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The Abstract

From Exoplanets to Rainbow Station: Using Lasers to Print in Four Dimensions

This image shows a polarization grating patterned using the direct-write laser scanner, where the colors arise from the periodic microstructure in the grating, dispersing the wavelengths present in the light source (not shown). Photo credit: Michael Escuti.

Note: A version of this story first appeared on NSF.gov.

In 2010, Michael Escuti received funding from the National Science Foundation (NSF) to study and make novel hologram technologies. He created a tool that did much more.

The technology he developed offers a new way to manipulate light, with applications from studying alien worlds to making cellphones more energy efficient.

To understand how the direct-write laser scanner (DWLS) works, you have to understand that it doesn't have an inkjet--it prints light, and it prints in four dimensions. The DWLS has a moveable X-Y translation platform, on which substrates are placed, and the vertical final lens assembly through which the laser beam is focused to a tight spot. Photo credit: Michael Escuti. Click to enlarge.
To understand how the DWLS works, you have to understand that it doesn’t have an inkjet–it prints light, and it prints in four dimensions. The DWLS has a moveable X-Y translation platform, on which substrates are placed, and the vertical final lens assembly through which the laser beam is focused to a tight spot. Photo credit: Michael Escuti. Click to enlarge.

“Not long after we received the NSF funding, we were able to create something called a direct-write laser scanner (DWLS), which allows us to create nearly perfect geometric phase holograms,” says Escuti, a professor of electrical and computer engineering at NC State University. “They look like flat, semi-translucent plates, but they give us unprecedented control over the behavior of light. We can use them to make more efficient displays for mobile devices, sensors with greater resolution, and, frankly, we’re still discovering all of the potential applications for this technology.”

To understand how the DWLS works, you have to understand that it doesn’t have an inkjet – it prints light, and it prints in four dimensions.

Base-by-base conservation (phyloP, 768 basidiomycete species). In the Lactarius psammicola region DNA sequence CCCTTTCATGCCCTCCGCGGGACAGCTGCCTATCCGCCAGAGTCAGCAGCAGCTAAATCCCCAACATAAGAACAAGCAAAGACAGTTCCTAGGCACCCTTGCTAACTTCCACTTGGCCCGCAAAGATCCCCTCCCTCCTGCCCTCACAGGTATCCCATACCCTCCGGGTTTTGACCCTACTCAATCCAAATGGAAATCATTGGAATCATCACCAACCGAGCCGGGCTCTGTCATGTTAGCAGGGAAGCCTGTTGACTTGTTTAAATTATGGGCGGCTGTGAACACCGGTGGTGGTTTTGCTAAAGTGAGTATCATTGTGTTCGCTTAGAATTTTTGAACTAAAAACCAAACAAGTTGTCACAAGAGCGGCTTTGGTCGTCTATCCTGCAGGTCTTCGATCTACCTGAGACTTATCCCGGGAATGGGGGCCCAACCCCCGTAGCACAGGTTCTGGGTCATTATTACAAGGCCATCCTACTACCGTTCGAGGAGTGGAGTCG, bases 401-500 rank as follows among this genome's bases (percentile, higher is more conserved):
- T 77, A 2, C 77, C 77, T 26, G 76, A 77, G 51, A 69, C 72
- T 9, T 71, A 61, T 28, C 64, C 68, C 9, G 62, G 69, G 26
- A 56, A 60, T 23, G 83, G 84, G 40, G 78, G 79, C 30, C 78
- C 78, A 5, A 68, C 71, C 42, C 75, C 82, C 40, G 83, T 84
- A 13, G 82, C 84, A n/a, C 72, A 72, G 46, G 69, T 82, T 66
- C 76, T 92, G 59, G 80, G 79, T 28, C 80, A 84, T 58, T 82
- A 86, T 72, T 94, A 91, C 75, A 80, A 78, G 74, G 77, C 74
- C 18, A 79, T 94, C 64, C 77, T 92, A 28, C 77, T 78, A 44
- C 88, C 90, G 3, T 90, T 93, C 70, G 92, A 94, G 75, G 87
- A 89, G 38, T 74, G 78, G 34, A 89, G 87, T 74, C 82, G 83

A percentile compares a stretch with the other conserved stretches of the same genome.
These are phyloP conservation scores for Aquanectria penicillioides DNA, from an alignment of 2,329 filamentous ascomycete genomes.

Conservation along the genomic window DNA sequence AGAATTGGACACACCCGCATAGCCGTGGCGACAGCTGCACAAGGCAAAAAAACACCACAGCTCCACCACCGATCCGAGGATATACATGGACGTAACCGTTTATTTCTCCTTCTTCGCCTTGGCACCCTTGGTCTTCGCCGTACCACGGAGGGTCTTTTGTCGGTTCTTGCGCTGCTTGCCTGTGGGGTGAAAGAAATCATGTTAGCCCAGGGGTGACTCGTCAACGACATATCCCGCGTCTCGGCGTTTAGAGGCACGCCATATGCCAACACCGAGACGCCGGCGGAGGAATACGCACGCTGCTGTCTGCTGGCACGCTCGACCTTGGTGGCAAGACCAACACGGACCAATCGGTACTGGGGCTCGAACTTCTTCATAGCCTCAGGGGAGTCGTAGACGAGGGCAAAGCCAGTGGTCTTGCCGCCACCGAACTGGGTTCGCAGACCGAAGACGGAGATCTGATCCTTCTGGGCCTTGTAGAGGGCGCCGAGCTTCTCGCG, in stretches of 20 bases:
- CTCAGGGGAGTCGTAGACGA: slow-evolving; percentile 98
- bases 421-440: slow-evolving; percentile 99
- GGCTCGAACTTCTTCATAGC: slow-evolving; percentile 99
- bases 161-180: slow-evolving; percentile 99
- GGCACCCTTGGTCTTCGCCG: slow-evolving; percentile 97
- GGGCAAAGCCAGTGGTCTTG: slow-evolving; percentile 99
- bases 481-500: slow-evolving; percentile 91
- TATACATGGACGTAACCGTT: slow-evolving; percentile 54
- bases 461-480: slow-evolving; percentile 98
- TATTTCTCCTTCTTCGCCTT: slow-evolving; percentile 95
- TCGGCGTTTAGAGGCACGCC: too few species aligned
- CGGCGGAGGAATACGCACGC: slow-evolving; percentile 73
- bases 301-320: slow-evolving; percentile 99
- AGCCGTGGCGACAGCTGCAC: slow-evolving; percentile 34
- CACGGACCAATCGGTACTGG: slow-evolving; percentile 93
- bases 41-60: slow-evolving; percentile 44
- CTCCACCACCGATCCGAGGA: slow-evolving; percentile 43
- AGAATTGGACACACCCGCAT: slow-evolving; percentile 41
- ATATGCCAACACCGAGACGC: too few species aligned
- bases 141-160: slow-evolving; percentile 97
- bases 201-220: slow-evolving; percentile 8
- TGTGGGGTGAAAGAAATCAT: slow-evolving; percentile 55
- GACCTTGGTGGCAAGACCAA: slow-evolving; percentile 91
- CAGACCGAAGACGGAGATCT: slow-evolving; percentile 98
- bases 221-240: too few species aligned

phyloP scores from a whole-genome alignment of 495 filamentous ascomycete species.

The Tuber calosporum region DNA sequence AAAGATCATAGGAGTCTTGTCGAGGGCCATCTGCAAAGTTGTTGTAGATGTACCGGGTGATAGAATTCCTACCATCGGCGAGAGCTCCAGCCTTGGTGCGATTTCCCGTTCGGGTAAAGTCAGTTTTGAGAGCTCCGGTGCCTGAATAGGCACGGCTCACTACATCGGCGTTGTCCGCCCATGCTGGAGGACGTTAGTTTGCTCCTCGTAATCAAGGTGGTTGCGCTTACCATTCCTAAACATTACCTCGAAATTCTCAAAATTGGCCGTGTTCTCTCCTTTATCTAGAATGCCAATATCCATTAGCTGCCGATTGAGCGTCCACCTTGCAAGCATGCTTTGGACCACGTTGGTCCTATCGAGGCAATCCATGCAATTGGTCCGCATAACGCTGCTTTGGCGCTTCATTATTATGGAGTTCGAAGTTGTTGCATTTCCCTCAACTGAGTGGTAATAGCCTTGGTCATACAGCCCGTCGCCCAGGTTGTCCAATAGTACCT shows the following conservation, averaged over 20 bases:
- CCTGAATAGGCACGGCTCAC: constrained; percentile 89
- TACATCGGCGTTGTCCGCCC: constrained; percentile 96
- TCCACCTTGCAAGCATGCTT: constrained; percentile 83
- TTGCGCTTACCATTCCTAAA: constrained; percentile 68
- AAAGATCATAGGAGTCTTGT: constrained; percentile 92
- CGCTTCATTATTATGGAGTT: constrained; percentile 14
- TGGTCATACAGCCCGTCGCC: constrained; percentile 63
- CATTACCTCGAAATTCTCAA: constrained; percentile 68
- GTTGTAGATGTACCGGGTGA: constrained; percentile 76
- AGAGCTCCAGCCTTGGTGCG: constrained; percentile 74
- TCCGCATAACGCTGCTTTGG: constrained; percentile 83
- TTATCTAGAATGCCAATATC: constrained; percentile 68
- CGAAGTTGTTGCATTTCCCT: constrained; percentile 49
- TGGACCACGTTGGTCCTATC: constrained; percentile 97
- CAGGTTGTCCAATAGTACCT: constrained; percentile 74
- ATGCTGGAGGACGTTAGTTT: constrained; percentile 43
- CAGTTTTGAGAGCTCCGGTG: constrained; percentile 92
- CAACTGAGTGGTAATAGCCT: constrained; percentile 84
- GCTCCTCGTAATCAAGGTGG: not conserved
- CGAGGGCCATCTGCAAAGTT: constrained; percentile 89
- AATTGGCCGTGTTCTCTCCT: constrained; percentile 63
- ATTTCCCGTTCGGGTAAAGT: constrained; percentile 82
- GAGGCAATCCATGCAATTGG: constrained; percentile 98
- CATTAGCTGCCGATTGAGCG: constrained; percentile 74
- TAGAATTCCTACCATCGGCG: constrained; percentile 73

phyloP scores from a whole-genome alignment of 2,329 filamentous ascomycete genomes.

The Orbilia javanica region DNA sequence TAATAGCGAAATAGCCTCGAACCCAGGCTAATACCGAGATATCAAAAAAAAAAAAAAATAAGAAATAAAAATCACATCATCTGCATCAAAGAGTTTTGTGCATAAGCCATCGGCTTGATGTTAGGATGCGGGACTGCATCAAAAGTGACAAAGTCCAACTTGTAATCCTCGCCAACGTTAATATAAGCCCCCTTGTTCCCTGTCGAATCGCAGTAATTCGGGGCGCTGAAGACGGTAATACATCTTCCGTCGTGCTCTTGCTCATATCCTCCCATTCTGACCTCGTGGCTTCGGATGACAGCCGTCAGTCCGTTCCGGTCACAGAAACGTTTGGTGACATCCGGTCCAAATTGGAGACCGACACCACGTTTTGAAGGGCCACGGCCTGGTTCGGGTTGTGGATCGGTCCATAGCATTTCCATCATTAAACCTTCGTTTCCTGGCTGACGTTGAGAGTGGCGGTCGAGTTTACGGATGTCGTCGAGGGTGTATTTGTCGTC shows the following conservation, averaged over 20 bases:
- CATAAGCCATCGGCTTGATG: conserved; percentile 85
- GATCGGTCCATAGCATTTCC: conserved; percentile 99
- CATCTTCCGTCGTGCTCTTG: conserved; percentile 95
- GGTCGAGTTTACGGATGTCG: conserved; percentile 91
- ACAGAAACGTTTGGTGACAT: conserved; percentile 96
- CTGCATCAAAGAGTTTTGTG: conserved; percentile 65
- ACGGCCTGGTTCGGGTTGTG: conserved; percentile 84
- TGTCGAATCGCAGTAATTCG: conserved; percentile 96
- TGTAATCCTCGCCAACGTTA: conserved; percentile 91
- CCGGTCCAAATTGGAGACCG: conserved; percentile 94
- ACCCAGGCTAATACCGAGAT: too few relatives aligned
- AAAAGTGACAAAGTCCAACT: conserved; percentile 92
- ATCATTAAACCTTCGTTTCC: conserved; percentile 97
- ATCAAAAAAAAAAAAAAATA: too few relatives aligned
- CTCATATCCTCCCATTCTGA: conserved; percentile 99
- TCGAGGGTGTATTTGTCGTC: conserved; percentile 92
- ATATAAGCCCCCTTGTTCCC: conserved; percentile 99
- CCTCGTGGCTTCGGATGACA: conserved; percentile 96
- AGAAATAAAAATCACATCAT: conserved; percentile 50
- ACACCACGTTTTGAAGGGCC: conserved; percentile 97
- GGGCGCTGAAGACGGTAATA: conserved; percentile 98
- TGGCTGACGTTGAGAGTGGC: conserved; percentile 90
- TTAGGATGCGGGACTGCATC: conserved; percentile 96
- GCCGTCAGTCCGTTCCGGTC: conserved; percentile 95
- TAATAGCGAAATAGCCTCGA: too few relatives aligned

The DWLS prints in the horizontal and vertical dimensions, just like a regular printer. And it can also vary the intensity of the light. But, crucially, it is also capable of controlling the orientation angle of the linear polarization of the light.

Think of a beam of light as a wiggling wave, which vibrates in a perpendicular direction relative to the direction it is traveling.

Control of the orientation angle of the linear polarization of light means control of the direction that the wave is wiggling. And this polarization angle can be manipulated without changing the angle the light is traveling. In other words, a laser can be pointed directly at an object and, while the polarization angle may change, the direction of the laser beam relative to the object stays the same.

To make geometric phase holograms, the DWLS “prints” using an ultraviolet laser on a super-thin film – only about 50 nanometers thick. The film is made of a photoreactive polymer that responds to both the intensity and the polarization of the light. When the DWLS is done printing, a much thicker layer of liquid crystal is applied, amplifying the pattern on the underlying thin film.

One reason the DWLS is unique is that it can create geometric phase holograms that are smoothly varying and that create complex patterns seamlessly – there are no dividing lines or pixels – unless they are actually desired. This prevents light from “leaking” out of the pattern and corrupting the signal coming out of the hologram.

From the Lab to the Stars

After creating the DWLS, Escuti looked for potential applications. That search brought him to a team of astronomers at Leiden University, including Frans Snik, Matthew Kenworthy and Christoph Keller.